No, I’m really not afraid of the dying itself….I want to know what’s on the other side….if there is another side or if it is the great dirt nap as all the doubters of religion and spiritualism think.
Perhaps what affects me most is the thought of the pain usually associated with death, not death itself.
As I get older, so do my parents and a whole generation’s parents. This is pandemically effecting our society today and believe me, it’s not pretty.
Our national healthcare system is effected in so many ways, with expenses in Medicare and Nursing Care and Hospice besides mental care for our generation dealing with it. But I don’t want to get into political issues today, I want to focus on family and emotions.
I can’t even tell you the emotional toll and heartbreak I’ve been through with all the decisions that have to be made with elder-care. Our society would have people live forever if they could, but is it quality or quantity we want for our family members? I’m for quality! When is enough enough? I don’t mean to sound cold-hearted, believe me, I’ve been traveling this road for years with my mother suffering from Alzheimer’s disease and my father from Parkinson’s disease. It seems to me modern medicine can prolong their lives, but I hope for them when they’ve had enough that the “powers that be” will take them and not have them suffer unduly.
To see our once strong heroes turn into weak dependents is one of the hardest things I’ve ever had to face, harder than my own brush with breast cancer. To know that there is only so much you can do for them, that the doctors and nurses you and they depend on are now in control no matter how much you wanted to do it ALL for them. The right answer was to call in the professionals, but how do you tell your heart that is the right answer, when you know these were the same people who gave you succor for the first 18 years of your life without thought? It is the right answer, after all, you’ve always learned to get the right person for the job.
When you can’t sleep at night, how do know you’ve done the right thing? You have to believe in yourself and realize that you were taught by these same people, these wonderful parents, right from wrong, to make hard decisions, and not fear death! It is a part of life.
When the time comes for my parents to go to their great reward in the sky, I will be sad because I will miss them, not the shadow of their former selves, but the parents I knew who were strong and taught me many of the things I know, who loved me well, and made me the strong person I am today. I won’t miss the sick old people they are now, I will rejoice that they are relieved of their misery and hope they didn’t suffer too much. I will remember that all things die and that they lived a good long life and were good parents, good people and the same goes for me, I hope my children can make peace with my passing when it’s my time.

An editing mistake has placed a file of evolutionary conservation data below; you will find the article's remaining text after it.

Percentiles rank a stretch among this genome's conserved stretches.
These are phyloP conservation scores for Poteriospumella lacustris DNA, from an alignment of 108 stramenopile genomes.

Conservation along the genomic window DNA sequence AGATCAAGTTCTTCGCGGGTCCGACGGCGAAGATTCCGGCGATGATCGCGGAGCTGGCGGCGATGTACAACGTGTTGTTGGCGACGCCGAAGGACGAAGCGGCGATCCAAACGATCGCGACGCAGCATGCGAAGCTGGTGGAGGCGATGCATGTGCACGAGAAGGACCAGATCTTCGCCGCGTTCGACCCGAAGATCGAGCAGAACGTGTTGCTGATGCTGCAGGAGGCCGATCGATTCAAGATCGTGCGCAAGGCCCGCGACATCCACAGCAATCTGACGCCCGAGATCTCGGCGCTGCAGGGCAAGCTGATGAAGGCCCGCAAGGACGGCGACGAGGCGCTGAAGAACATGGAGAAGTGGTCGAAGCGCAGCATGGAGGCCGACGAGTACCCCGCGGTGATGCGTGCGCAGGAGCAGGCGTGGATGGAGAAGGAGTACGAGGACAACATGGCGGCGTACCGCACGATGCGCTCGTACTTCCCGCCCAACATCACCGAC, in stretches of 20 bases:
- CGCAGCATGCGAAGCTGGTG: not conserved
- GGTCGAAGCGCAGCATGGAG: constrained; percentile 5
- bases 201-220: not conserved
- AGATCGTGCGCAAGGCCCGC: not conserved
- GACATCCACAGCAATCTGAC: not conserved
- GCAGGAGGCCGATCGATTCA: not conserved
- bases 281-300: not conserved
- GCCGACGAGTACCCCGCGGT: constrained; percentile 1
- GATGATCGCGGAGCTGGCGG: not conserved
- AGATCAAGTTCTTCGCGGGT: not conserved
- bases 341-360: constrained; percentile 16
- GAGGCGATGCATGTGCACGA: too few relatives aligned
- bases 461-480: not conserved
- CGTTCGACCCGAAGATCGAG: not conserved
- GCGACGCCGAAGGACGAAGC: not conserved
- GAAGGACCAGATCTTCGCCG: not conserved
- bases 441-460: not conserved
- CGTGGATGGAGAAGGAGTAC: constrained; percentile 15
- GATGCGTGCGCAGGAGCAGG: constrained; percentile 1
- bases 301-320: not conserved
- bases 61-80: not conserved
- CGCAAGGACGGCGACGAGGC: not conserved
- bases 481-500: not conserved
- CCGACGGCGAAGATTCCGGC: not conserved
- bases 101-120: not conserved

I think if we could all remember this and put it into perspective, perhaps the medical industry could, too. Instead, though I know there are many good cures and preventive measures out there today, I’m not sure if all the medication and other measures don’t prolong life too long as these older folks stay at these elder-care facilities “waiting to die”.
I know I don’t have the answer, I just think there may be better ones and perhaps too much intervention isn’t the answer . . .
Remember the good old days when people died of old age, not hung on at the precipice long after you know they’d rather have gone on to their “great reward” ?
© Evelyn Garone 6/5/12
I thought of you when I wrote this….I hope I encapsulated everything well!
U did brilliantly….xoxo
Thank you baby!
It’s this moment that makes the crime of murder so heinous. That there exists a moment when you know that someone can be so presumptuous as to deprive you of your very life. This is why that Regina Spektor line leapt out at me like an angry ferret to the face. This is what makes Death Row such a drawn-out horror. It’s what I’ve never been able to fathom in the reports of WWII firing squads, dozens of pages of them, where trucks of people are taken out to be shot. I can’t understand sitting in the back of that truck. I can’t understand walking obediently to the edge of the pit, standing and waiting. Die running. Die fighting. What happens in someone’s head? Does that knowledge of imminent death make you freeze up? Or do you cling right to the very end to some irrational hope of survival? Perhaps it’s an archaic Trojan view, but to die fighting is at least a free death, one of your own choosing and in which you are the active party. It’s a death that comes while you can still imagine that you might just survive. In that sense a death in battle is glorious. At least it is free of the taint of that other kind of death.
Thanks for sharing your view………very deep indeed!